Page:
The Truth About Evil


This post is an extension of the previous post about Hitler. I sat here and thought about how many other examples of genocide there are in recent history. Just today, I read about how Turkey is upset over a French law. That law makes it a crime to doubt that Turkey committed genocide against the Armenians. One nation’s genocide is another’s political necessity. I do not for a moment justify what Turkey did, but they are not alone. How can we look at what the United States did to the native American population, and not consider it genocide? Were we fully justified in what we did to the Vietnamese people? Were the bombing of Hiroshima and Nagasaki necessary? Or the bombing of Dresden? These are sticky questions. While many would consider these actions as acts of war, can we apply a different morality when fighting a war? Doesn’t the degradation of Afghans and Iraqis remind you a little of the Nazi attitude towards Jews and Slavs?

It seems to me that Nazi Germany has been set aside as especially evil. That special status serves as a smoke screen obscuring the horrific behavior of other, supposedly more civilized nations. Why is it that we hear so much about the Holocaust, and so little about the slaughter of the Armenians, or Stalin’s mass killing of his own people? We don’t hear as much about Pol Pot, Idi Amin, the systematic slaughter of the black Sudanese. While we do hear about it, it isn’t given the moral urgency of the Nazi Holocaust. The truth of the matter is that holocaust’s occur far too often, and evil by no means ended with the death of Adolf Hitler. Rather than isolating Hitler and the Nazi regime as somehow unique, we need to see how it typifies the arrogant disregard for all human values, when it serves the ‘national interest’. Perhaps Hitler pervades our consciousness even today, because he is us. He is the dark mirror revealing our shadow selves.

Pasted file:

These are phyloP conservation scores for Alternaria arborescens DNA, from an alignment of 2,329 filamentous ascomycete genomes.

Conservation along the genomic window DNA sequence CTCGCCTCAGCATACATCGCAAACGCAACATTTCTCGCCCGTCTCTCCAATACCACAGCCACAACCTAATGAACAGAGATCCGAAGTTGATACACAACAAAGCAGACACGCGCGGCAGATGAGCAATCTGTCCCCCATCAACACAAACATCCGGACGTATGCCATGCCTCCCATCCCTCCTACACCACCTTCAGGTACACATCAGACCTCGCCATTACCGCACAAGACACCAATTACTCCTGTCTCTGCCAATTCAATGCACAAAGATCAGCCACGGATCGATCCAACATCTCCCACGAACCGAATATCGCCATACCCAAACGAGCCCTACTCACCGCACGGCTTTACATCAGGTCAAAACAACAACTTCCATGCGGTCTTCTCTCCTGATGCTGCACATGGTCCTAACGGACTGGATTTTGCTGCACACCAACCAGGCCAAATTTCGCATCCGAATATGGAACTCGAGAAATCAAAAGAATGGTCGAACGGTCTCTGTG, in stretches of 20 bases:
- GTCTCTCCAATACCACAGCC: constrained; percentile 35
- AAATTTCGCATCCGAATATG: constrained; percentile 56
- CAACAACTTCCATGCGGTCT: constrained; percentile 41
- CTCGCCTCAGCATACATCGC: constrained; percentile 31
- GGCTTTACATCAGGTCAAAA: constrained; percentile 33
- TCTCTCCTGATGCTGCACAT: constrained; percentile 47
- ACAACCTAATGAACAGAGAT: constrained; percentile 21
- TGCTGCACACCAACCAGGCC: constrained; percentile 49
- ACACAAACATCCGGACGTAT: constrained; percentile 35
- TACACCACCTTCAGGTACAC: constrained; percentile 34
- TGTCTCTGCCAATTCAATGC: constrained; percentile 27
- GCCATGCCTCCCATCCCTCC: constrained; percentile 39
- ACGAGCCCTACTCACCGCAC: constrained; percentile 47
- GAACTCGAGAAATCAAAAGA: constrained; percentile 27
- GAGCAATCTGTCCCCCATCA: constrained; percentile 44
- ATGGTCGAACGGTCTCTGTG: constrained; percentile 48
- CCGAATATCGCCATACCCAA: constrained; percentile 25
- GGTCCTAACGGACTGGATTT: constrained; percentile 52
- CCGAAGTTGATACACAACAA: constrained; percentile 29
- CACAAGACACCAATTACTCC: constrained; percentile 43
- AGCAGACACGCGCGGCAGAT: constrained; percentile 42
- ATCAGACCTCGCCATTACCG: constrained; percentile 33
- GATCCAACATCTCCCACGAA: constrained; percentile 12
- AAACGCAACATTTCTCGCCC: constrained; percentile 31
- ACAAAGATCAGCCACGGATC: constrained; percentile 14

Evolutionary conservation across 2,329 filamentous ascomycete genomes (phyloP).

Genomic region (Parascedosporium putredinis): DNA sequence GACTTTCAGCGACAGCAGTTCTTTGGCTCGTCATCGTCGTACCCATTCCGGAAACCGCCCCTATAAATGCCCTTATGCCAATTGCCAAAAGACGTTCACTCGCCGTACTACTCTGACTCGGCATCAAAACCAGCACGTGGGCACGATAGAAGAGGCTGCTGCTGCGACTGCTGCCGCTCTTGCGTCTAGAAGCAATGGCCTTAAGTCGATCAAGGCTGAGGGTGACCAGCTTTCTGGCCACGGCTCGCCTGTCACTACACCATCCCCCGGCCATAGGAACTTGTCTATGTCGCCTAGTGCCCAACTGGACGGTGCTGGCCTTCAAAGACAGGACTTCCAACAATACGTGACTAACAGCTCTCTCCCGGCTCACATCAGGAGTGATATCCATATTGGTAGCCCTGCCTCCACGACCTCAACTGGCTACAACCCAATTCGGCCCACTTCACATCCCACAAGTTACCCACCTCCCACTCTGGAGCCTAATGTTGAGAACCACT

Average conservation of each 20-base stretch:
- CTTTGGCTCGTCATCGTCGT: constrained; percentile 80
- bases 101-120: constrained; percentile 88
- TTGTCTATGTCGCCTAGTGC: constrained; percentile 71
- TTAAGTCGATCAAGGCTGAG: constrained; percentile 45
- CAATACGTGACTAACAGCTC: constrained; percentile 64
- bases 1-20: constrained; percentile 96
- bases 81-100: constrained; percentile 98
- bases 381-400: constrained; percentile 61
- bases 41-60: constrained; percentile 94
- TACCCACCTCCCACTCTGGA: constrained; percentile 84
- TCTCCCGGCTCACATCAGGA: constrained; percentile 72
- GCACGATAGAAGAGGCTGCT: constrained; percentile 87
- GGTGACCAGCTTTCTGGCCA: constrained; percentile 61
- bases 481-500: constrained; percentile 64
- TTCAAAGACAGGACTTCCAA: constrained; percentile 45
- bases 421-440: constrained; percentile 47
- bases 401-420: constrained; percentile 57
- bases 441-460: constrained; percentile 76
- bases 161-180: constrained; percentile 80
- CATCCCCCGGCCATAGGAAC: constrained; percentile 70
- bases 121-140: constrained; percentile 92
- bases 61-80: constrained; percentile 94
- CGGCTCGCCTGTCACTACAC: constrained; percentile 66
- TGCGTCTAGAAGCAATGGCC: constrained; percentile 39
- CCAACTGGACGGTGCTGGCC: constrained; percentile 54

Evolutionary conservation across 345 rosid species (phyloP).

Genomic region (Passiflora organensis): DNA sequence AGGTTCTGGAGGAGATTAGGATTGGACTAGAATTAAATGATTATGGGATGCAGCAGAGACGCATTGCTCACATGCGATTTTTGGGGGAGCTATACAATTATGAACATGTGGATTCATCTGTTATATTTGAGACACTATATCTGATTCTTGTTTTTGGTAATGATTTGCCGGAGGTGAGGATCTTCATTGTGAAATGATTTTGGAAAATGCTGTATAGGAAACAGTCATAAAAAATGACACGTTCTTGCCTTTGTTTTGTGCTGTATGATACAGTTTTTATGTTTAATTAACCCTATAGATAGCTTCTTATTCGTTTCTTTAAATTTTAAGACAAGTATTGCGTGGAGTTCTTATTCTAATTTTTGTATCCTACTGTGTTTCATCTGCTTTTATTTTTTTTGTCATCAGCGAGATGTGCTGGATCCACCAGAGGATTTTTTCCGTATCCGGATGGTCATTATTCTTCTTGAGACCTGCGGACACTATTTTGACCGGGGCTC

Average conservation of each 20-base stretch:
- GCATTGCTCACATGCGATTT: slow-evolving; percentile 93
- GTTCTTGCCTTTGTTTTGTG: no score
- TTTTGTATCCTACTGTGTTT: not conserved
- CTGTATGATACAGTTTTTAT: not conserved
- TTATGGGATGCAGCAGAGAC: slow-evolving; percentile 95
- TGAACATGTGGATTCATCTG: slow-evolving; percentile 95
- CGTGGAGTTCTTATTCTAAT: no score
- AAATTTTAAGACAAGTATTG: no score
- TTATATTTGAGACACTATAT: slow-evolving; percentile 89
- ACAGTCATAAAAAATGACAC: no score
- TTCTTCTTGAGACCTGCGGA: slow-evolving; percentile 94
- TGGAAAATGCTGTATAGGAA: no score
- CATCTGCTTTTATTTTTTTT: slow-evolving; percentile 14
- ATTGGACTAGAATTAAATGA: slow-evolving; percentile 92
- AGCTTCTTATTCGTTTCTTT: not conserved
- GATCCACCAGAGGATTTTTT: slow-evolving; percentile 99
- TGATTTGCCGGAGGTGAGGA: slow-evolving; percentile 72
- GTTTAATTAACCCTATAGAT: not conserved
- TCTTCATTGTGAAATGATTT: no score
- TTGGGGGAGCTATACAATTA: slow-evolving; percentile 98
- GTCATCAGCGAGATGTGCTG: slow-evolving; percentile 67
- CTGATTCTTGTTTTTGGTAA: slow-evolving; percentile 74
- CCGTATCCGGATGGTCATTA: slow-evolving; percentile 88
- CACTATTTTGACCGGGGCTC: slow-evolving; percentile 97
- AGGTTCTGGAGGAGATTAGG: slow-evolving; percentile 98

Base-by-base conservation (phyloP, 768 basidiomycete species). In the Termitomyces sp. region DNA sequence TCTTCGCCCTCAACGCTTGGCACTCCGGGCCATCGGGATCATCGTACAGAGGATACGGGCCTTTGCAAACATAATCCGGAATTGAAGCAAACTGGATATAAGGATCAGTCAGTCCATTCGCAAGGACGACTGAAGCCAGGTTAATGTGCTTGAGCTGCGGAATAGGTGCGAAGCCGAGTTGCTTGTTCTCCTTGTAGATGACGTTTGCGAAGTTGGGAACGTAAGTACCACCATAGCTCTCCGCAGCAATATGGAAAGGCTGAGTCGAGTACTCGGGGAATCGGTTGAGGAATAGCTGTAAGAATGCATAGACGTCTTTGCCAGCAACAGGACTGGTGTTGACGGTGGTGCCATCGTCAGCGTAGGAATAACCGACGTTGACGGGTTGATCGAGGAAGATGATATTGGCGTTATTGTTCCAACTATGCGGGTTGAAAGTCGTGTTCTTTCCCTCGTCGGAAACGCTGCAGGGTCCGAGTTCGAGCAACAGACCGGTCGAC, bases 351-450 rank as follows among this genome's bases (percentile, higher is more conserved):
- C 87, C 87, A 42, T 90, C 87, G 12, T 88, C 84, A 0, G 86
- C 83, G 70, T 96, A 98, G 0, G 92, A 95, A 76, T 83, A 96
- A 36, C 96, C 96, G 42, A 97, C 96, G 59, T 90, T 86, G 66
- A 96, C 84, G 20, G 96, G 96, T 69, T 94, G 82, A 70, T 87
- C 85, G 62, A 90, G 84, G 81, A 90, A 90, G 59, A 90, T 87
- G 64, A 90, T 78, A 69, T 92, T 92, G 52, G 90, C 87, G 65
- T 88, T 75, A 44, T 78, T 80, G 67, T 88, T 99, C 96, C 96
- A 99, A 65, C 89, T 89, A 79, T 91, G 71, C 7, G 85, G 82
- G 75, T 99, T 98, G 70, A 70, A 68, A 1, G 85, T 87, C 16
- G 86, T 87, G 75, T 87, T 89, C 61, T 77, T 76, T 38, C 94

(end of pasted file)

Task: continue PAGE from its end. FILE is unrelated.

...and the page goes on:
The lesson of Nazi Germany is how easily a nation can blind itself into believing the most outrageous nonsense. It is important to remember that the Nazis saw themselves as victims, rather than aggressors. They believed Germany was being enslaved by an international Jewish conspiracy, and that they had to strike out in order to defeat that conspiracy, and even just to survive. This seems crazy to us, but is it any less crazy than the rationales used by the Soviet Union to justify genocide, or the motivations of Al-Qaeda and the Taliban? Or even the motivations which led us to invade Iraq?  It is uncertain how much of the Nazi propaganda Hitler actually believed, but by the end of his life, he believed most of it. Not that I am comparing Hitler to Newt Gingrich, Gingrich is not a mass-murderer, at least not yet. But, like Hitler, I don’t think Newt Gingrich believes his own propaganda, but if he becomes more powerful he may begin to believe. That would not be a good thing for America. Nazi Germany was not more evil than many other nations in history who slaughtered with impunity.

As bad as Hitler?

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